He taught at North Carolina State University before joining the English faculty at North Texas in 1968 and later was chair of the English department and associate, acting and interim dean of the College of Arts and Sciences. He was named vice provost and associate vice president for academic affairs in 1993 and served as provost and vice president from 1998 to 2003. He then was named special assistant to the president for humanities and retired as Professor Emeritus in 2007.

An expert on 19th century literature, he wrote books and journal articles on American authors and co-founded and served as president of the Nathaniel Hawthorne Society. He specialized in American humor and served as president of the American Humor Studies Association. In 1985, he received a Senior Fulbright Fellowship to teach courses in English and American literature at the University of Wurzburg in Germany.

He earned his bachelor’s degree from Missouri State University and master’s and doctoral degrees from the University of Arkansas. Growing up in Missouri inspired his love for Mark Twain and humor. In his youth, he was a percussionist and, as a retiree, he frequently attended College of Music performances. He also was a member of the President’s Council.

Survivors include his wife, Cheryl, and sons Aubry (’89, ’89 M.S.) and Chad (’98). His memorial service will take place at 11 a.m. March 30 at DeBerry Funeral Directors. Memorials in his name may be made to the Department of English or College of Music.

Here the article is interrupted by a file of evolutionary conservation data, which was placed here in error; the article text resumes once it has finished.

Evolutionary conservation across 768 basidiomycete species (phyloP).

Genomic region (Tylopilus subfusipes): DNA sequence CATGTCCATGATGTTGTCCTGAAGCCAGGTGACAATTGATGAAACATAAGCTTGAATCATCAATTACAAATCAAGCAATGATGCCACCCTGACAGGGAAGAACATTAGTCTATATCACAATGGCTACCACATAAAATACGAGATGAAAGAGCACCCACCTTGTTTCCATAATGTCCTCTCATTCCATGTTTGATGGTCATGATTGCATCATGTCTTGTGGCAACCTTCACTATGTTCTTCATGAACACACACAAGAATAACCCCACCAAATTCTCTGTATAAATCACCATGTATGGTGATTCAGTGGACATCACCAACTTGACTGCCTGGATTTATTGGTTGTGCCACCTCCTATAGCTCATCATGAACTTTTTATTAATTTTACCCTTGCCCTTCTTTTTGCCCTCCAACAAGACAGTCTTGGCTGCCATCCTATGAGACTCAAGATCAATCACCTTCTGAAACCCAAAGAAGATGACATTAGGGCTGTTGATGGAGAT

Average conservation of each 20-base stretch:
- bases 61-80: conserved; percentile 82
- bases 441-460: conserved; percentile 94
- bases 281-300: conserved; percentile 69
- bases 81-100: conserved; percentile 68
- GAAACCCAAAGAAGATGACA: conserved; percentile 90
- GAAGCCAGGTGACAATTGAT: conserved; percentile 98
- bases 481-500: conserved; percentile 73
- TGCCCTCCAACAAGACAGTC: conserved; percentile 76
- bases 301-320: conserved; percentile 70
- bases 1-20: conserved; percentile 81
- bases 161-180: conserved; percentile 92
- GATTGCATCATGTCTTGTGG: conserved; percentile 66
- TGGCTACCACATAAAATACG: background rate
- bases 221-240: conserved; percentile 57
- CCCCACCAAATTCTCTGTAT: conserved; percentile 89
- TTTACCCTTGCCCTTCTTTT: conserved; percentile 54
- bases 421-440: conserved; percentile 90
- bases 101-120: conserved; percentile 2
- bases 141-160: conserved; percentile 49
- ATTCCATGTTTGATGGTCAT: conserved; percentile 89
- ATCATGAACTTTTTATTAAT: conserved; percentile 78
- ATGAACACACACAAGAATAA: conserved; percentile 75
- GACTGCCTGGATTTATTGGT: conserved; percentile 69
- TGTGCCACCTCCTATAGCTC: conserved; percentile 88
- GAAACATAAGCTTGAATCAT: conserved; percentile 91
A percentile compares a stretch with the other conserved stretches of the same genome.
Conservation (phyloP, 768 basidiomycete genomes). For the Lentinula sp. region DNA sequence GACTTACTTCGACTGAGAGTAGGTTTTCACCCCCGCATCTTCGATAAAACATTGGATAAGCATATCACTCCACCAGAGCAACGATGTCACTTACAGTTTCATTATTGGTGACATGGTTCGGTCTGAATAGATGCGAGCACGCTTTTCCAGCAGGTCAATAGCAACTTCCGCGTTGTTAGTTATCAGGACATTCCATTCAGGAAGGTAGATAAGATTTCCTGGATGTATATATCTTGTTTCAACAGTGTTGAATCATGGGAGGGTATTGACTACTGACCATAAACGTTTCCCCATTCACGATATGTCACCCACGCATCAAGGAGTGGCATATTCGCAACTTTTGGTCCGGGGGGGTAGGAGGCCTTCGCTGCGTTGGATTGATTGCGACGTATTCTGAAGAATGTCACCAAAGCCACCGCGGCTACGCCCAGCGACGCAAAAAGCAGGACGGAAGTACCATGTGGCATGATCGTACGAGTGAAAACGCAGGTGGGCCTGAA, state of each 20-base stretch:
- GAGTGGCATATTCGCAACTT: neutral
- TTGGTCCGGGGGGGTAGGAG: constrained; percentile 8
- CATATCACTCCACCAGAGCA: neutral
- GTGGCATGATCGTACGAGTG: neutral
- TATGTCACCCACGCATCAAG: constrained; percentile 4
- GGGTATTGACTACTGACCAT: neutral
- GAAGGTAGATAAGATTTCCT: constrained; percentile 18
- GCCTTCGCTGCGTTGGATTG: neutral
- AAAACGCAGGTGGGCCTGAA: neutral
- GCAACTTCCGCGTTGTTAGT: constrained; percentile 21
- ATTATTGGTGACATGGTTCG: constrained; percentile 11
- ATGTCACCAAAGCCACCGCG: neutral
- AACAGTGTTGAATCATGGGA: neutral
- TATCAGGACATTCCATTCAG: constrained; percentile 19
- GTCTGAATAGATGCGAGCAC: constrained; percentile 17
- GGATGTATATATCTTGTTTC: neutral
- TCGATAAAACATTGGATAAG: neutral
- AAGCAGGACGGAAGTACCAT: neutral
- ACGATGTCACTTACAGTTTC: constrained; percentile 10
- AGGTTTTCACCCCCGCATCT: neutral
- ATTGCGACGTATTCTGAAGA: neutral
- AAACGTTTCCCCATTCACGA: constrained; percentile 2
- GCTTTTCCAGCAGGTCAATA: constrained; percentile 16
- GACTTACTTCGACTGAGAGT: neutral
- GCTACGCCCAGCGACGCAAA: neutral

Hugh Kirkpatrick

Hugh Kirkpatrick (’48, ’49 MA, ’76 Ph.D), 89, Professor Emeritus of English, died July 24 in Denton. Kirkpatrick worked at North Texas from 1961 to 1992, becoming an assistant professor of English and associate dean and acting dean of the graduate school.

He studied linguistics at Georgetown University and published articles on medieval literature and language. He served in the U.S. Army’s 10th Mountain Division in World War II. He later worked as a foreign service officier with the U.S. Information Service in embassies including Beirut, Lebanon; Tehran, Iran; Damascus, Syria; Amman, Jordan; and Port-au-Prince, Haiti.

He earned his degrees in English at North Texas, and as a bachelor’s student, he met his wife, Lina Briggs Kirkpatrick (’46), who died Aug. 24. They were both founding members of the Denton Bach Society and participated in many musical organizations in the area.

Stephen Haslund

Stephen L. Haslund (’70, ’73 M.Ed., ’78 Ph.D.), Friendswood :: He studied music education and earned his doctorate in college and university teaching. He joined the Texas Chiropractic College as dean of student services in 1994 and served as vice president of student affairs and vice president for administrative affairs before retiring.

Ralph Willard

Ralph L. Willard, dean and president of the Texas College of Osteopathic Medicine, 1975-1985, died Jan. 30. Willard was appointed dean of TCOM, which would evolve into the UNT Health Science Center, when the private medical school received full state support and was placed under the direction of the North Texas regents and president. In 1981, he became the second president of the college. During his tenure, three major buildings were constructed as the medical school grew into a modern campus in the Fort Worth Cultural District. He received the college’s Founder’s Medal in 1985.Willard, his parents, his son and his sister all were osteopathic physicians. He attended Cornell College and received degrees from Coe College and the Kirksville College of Osteopathic Medicine. He was chief surgeon and chief of staff at Davenport Osteopathic Hospital in Iowa before becoming the dean of the Kirksville College of Osteopathic Medicine, and later was associate dean at Michigan State University College of Osteopathic Medicine and at West Virginia School of Osteopathic Medicine.He served as a bomber pilot in World War II and the Korean War, and was commander of the 20th Medical Service Squadron at Fort Worth’s Carswell Air Force Base. He received the Distinguished Flying Cross during World War II. Survivors include his wife, Margaret Dennis Willard (’58 M.Ed.).